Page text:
(H.R. 4899) On a resolution setting a time limit for debate and determining which amendments could be offered to legislation providing $37 billion for ongoing military operations in Iraq and Afghanistan, $10 billion to help local school districts prevent teacher layoffs, and $208 million for border security enforcement
This was a vote on a resolution setting a time limit for debate and determining which amendments could be offered to legislation providing $37 billion for ongoing military operations in Iraq and Afghanistan, $10 billion to help local school districts prevent teacher layoffs, and $208 million for border security enforcement.
Specifically, the resolution allowed the House to bring up a Senate-passed bill providing $37 billion for military operations in Iraq and Afghanistan. The resolution then divided the Senate measure (a parliamentary procedure known as “division of the question”) into five different “amendments.” The first amendment provided $1 billion to expand access to summer jobs for those between the ages of 14 and 24. In addition the amendment provides $1.2 billion to pay claimants in a lawsuit in which African American farmers had sued the Agriculture Department for discrimination. (The claimants had charged that the Agriculture Department had wrongfully denied their applications for loans.) This amendment was to be “considered” passed once the House passed the resolution.
The resolution then provided that recorded votes would occur on the remaining four amendments. The second of five amendments contained the Senate bill’s war funding described above, and also provided $10 billion for an “Education Jobs Fund” to prevent teacher layoffs, $5 billion for Pell Grants to help low-income students pay for college, and $700 million for border security enforcement. The third amendment would have eliminated all funding for military operations in Afghanistan. The fourth amendment would have restricted funding for military operations in Afghanistan, allowing those funds to be used only for withdrawing U.S. troops from that country. The fifth amendment required the president to submit to Congress by April 4, 2011 a plan to withdraw U.S. troops from Afghanistan.
The process allowed liberal and anti-war members of the Democratic caucus to cast votes expressing their opposition to the Afghanistan and Iraq wars (as opposed to forcing them to cast a single up-or-down vote on funding for those wars).
House Majority Leader Steny Hoyer (D-MD) urged support for the resolution and the underlying legislation, while acknowledging that the resolution provided for a convoluted process for voting on the bill: “This is a difficult rule. It is a difficult rule because it deals with an extraordinarily important subject…It deals, as I said, with the lives and welfare of our young people. It deals with the security of this nation. It deals with the safety of our people.…I rise in support of this rule because I think that the very difficult line of trying to give every Member the opportunity to reflect their point of view, which, of course, in a body of 435 people is very difficult, but I think this rule attempts to do that.”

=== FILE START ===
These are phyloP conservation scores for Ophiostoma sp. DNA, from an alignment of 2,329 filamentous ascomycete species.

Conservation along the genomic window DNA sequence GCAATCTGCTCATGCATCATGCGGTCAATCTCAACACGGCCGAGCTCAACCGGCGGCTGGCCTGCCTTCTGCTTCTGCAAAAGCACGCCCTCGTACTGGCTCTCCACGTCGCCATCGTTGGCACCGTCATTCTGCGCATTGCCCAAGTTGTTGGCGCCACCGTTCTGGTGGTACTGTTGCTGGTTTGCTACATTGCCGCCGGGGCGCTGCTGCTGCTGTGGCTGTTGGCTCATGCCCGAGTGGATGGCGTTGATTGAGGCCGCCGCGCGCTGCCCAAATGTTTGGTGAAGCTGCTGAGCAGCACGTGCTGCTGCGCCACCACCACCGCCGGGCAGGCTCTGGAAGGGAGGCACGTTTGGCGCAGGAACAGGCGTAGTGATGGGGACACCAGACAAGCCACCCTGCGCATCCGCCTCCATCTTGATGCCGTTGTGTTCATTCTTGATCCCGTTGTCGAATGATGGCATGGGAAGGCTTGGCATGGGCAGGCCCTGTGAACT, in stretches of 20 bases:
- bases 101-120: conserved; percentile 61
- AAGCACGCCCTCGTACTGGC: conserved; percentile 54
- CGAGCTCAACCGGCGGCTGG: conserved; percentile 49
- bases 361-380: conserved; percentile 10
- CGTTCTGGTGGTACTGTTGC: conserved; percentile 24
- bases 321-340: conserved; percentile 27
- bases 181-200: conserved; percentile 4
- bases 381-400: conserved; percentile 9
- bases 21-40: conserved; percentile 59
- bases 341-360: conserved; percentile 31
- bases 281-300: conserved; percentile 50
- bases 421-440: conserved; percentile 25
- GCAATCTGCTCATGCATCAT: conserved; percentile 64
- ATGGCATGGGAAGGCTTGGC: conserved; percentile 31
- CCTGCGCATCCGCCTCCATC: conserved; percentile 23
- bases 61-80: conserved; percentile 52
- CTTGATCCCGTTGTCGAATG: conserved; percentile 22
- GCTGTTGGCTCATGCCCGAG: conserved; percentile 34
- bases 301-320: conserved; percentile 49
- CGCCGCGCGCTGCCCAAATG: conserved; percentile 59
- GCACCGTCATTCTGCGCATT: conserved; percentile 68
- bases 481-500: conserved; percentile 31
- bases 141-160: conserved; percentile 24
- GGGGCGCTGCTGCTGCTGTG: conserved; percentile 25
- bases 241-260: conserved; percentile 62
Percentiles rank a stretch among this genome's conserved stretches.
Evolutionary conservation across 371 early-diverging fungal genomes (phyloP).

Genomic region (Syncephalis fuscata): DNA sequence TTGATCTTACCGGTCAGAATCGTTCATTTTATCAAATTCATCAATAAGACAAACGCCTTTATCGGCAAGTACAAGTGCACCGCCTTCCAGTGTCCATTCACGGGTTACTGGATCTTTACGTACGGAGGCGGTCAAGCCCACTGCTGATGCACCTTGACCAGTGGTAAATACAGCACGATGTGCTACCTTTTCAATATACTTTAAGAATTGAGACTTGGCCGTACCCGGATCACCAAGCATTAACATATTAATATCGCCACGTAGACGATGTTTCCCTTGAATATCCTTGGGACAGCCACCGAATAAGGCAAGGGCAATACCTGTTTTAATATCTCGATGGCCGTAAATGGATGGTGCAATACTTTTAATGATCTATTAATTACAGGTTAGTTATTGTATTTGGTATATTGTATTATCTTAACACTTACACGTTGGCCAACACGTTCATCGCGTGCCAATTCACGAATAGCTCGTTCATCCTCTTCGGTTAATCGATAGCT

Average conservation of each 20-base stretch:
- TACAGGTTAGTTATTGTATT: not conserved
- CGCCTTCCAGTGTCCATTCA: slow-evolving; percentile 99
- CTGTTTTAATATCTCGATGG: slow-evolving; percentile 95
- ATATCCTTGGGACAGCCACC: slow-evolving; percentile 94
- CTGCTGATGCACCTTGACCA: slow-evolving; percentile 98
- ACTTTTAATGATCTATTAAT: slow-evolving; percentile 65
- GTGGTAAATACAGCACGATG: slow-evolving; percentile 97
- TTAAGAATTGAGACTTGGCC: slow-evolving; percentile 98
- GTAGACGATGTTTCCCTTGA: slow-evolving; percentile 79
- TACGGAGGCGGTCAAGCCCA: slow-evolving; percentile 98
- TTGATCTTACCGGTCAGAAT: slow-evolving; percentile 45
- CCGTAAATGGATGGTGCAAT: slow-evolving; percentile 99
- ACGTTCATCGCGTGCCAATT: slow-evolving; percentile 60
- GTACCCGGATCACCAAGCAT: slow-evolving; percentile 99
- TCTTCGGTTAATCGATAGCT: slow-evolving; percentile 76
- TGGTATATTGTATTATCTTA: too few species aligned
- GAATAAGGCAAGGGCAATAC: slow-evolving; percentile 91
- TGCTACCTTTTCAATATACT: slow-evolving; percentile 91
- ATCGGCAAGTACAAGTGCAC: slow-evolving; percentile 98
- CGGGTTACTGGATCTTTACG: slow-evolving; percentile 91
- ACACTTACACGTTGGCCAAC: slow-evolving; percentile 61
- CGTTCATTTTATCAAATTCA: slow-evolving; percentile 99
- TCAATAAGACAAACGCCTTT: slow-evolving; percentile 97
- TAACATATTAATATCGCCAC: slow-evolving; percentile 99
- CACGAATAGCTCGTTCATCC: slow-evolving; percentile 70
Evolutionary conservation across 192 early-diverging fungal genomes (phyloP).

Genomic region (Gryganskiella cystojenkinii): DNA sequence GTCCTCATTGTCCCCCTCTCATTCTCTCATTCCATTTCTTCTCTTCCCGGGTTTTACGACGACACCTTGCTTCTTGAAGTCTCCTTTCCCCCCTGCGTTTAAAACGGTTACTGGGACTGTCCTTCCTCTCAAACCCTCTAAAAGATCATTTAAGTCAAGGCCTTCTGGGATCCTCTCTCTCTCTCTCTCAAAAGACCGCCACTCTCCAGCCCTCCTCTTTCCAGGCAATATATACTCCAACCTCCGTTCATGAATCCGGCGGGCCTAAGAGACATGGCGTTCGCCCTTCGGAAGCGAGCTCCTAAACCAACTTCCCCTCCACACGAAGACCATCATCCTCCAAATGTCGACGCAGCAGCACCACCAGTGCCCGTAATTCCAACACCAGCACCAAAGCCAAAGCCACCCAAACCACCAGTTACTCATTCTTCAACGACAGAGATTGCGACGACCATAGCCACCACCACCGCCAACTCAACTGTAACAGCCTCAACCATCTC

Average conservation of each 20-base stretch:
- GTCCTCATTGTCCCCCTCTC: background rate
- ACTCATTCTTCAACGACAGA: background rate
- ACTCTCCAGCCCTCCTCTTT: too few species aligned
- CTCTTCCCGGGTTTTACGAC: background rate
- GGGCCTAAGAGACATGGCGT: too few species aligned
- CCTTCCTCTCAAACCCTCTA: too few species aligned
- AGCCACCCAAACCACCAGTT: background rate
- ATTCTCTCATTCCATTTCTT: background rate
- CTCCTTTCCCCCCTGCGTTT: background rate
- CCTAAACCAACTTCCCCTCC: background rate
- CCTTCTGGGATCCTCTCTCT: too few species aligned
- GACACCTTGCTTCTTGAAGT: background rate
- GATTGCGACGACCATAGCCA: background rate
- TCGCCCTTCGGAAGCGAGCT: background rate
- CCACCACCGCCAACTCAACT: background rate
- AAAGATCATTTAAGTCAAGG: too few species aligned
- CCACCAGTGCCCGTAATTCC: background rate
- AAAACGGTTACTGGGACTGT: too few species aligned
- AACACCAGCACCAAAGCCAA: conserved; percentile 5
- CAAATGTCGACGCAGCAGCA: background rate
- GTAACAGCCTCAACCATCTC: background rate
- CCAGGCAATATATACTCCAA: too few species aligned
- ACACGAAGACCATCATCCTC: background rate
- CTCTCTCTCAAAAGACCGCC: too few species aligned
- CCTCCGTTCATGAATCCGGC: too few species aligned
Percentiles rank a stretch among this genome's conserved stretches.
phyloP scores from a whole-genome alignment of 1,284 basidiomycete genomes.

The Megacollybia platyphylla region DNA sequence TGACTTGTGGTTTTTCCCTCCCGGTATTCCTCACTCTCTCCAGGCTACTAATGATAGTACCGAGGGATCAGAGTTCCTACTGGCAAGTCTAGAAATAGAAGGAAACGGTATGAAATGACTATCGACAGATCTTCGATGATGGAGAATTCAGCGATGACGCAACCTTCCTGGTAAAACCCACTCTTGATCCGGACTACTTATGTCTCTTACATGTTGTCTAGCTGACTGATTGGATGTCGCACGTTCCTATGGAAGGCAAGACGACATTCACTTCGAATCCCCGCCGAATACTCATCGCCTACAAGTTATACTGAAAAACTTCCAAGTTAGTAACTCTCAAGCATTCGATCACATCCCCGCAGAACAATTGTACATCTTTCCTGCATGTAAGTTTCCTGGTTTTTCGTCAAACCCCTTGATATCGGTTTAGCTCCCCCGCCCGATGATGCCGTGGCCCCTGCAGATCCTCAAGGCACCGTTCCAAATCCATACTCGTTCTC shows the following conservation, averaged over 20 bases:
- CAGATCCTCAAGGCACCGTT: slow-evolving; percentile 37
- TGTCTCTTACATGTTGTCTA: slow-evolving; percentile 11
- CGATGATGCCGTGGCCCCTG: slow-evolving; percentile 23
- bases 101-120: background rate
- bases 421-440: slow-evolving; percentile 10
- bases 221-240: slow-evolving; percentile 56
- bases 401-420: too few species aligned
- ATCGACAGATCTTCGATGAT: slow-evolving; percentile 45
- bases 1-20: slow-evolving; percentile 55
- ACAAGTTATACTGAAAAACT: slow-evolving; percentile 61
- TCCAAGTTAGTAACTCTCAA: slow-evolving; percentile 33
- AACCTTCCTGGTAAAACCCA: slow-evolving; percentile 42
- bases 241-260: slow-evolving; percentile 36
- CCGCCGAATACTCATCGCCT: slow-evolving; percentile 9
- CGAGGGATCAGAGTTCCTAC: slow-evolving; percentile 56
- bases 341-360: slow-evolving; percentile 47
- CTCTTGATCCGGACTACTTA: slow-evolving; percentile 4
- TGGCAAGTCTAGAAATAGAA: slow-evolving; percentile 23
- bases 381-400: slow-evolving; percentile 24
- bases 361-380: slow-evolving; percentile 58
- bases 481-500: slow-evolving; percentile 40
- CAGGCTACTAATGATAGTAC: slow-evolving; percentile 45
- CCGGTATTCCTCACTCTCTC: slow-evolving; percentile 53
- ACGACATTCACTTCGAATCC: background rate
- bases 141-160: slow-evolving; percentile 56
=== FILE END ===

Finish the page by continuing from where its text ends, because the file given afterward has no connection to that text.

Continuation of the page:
Rep. David Dreier (R-CA) argued that including provisions in the bill unrelated to war funding could put American troops in jeopardy: “…I believe fully that if we were to have that up-or-down vote, that a bipartisan majority, a bipartisan majority in this House would in fact vote to complete the work, ensure that our men and women in uniform have all the resources that they need to proceed, and then we will have done our job….I am going to urge my colleagues to vote no on this rule for numerous reasons, the most important of which at this moment is to ensure that our men and women in uniform get what they need as soon as possible.”
The House agreed to the resolution by a vote of 215-210. 215 Democrats – including a majority of progressives – voted “yea.” 172 Republicans and 38 Democrats voted “nay.” As a result, the House proceeded to formal floor debate on legislation providing $37 billion for ongoing military operations in Iraq and Afghanistan, $10 billion to help local school districts prevent teacher layoffs, and $208 million for border security enforcement.